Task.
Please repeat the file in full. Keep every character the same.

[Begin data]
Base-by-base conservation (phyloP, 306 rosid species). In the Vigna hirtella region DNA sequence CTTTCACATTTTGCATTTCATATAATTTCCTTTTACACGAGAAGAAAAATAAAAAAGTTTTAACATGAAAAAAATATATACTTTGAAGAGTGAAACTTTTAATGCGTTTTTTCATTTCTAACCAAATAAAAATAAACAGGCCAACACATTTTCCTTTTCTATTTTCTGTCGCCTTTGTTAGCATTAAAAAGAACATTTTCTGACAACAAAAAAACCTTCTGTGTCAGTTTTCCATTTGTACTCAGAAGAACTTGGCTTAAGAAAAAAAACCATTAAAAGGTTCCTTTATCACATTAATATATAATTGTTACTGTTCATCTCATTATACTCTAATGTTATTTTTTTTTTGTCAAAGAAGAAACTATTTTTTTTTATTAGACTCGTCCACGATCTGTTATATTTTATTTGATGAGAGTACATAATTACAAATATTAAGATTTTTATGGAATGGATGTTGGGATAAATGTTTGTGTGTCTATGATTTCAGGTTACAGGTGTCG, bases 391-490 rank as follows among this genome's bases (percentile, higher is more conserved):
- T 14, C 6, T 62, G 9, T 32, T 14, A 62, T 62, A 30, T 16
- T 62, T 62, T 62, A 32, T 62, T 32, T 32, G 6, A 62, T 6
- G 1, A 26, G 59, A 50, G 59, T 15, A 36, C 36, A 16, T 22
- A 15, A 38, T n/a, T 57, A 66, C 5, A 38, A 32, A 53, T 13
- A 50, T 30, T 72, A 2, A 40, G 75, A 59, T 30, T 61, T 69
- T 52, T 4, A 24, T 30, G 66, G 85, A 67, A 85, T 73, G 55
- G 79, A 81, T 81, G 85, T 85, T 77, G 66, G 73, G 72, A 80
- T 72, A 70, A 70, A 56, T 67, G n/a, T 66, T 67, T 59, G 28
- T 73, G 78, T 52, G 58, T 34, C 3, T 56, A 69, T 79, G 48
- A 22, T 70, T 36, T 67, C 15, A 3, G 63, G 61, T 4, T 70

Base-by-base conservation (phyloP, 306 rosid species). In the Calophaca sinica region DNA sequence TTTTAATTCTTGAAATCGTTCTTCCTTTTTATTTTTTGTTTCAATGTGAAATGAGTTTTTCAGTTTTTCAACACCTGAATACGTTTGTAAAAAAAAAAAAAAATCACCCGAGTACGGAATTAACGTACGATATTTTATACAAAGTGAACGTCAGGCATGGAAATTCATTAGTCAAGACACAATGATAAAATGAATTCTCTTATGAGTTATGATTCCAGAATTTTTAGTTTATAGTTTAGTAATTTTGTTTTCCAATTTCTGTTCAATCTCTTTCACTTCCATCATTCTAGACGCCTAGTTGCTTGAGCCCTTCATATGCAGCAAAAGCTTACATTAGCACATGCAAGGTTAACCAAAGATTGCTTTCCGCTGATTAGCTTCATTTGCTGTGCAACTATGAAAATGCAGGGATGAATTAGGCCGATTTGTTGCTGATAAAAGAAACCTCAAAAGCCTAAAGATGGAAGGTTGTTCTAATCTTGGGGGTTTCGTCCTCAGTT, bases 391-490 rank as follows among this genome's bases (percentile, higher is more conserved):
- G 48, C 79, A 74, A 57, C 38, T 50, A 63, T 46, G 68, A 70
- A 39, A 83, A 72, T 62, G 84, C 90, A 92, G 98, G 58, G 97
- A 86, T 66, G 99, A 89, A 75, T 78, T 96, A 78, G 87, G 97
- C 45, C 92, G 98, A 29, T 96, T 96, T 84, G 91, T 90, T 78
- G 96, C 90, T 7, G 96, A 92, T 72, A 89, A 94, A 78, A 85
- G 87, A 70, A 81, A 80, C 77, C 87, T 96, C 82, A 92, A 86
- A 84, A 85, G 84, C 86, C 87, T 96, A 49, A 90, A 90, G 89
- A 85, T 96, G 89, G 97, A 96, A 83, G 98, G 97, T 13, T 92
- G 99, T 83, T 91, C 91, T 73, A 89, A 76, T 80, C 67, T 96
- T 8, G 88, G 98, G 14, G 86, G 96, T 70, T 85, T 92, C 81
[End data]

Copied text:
Base-by-base conservation (phyloP, 306 rosid species). In the Vigna hirtella region DNA sequence CTTTCACATTTTGCATTTCATATAATTTCCTTTTACACGAGAAGAAAAATAAAAAAGTTTTAACATGAAAAAAATATATACTTTGAAGAGTGAAACTTTTAATGCGTTTTTTCATTTCTAACCAAATAAAAATAAACAGGCCAACACATTTTCCTTTTCTATTTTCTGTCGCCTTTGTTAGCATTAAAAAGAACATTTTCTGACAACAAAAAAACCTTCTGTGTCAGTTTTCCATTTGTACTCAGAAGAACTTGGCTTAAGAAAAAAAACCATTAAAAGGTTCCTTTATCACATTAATATATAATTGTTACTGTTCATCTCATTATACTCTAATGTTATTTTTTTTTTGTCAAAGAAGAAACTATTTTTTTTTATTAGACTCGTCCACGATCTGTTATATTTTATTTGATGAGAGTACATAATTACAAATATTAAGATTTTTATGGAATGGATGTTGGGATAAATGTTTGTGTGTCTATGATTTCAGGTTACAGGTGTCG, bases 391-490 rank as follows among this genome's bases (percentile, higher is more conserved):
- T 14, C 6, T 62, G 9, T 32, T 14, A 62, T 62, A 30, T 16
- T 62, T 62, T 62, A 32, T 62, T 32, T 32, G 6, A 62, T 6
- G 1, A 26, G 59, A 50, G 59, T 15, A 36, C 36, A 16, T 22
- A 15, A 38, T n/a, T 57, A 66, C 5, A 38, A 32, A 53, T 13
- A 50, T 30, T 72, A 2, A 40, G 75, A 59, T 30, T 61, T 69
- T 52, T 4, A 24, T 30, G 66, G 85, A 67, A 85, T 73, G 55
- G 79, A 81, T 81, G 85, T 85, T 77, G 66, G 73, G 72, A 80
- T 72, A 70, A 70, A 56, T 67, G n/a, T 66, T 67, T 59, G 28
- T 73, G 78, T 52, G 58, T 34, C 3, T 56, A 69, T 79, G 48
- A 22, T 70, T 36, T 67, C 15, A 3, G 63, G 61, T 4, T 70

Base-by-base conservation (phyloP, 306 rosid species). In the Calophaca sinica region DNA sequence TTTTAATTCTTGAAATCGTTCTTCCTTTTTATTTTTTGTTTCAATGTGAAATGAGTTTTTCAGTTTTTCAACACCTGAATACGTTTGTAAAAAAAAAAAAAAATCACCCGAGTACGGAATTAACGTACGATATTTTATACAAAGTGAACGTCAGGCATGGAAATTCATTAGTCAAGACACAATGATAAAATGAATTCTCTTATGAGTTATGATTCCAGAATTTTTAGTTTATAGTTTAGTAATTTTGTTTTCCAATTTCTGTTCAATCTCTTTCACTTCCATCATTCTAGACGCCTAGTTGCTTGAGCCCTTCATATGCAGCAAAAGCTTACATTAGCACATGCAAGGTTAACCAAAGATTGCTTTCCGCTGATTAGCTTCATTTGCTGTGCAACTATGAAAATGCAGGGATGAATTAGGCCGATTTGTTGCTGATAAAAGAAACCTCAAAAGCCTAAAGATGGAAGGTTGTTCTAATCTTGGGGGTTTCGTCCTCAGTT, bases 391-490 rank as follows among this genome's bases (percentile, higher is more conserved):
- G 48, C 79, A 74, A 57, C 38, T 50, A 63, T 46, G 68, A 70
- A 39, A 83, A 72, T 62, G 84, C 90, A 92, G 98, G 58, G 97
- A 86, T 66, G 99, A 89, A 75, T 78, T 96, A 78, G 87, G 97
- C 45, C 92, G 98, A 29, T 96, T 96, T 84, G 91, T 90, T 78
- G 96, C 90, T 7, G 96, A 92, T 72, A 89, A 94, A 78, A 85
- G 87, A 70, A 81, A 80, C 77, C 87, T 96, C 82, A 92, A 86
- A 84, A 85, G 84, C 86, C 87, T 96, A 49, A 90, A 90, G 89
- A 85, T 96, G 89, G 97, A 96, A 83, G 98, G 97, T 13, T 92
- G 99, T 83, T 91, C 91, T 73, A 89, A 76, T 80, C 67, T 96
- T 8, G 88, G 98, G 14, G 86, G 96, T 70, T 85, T 92, C 81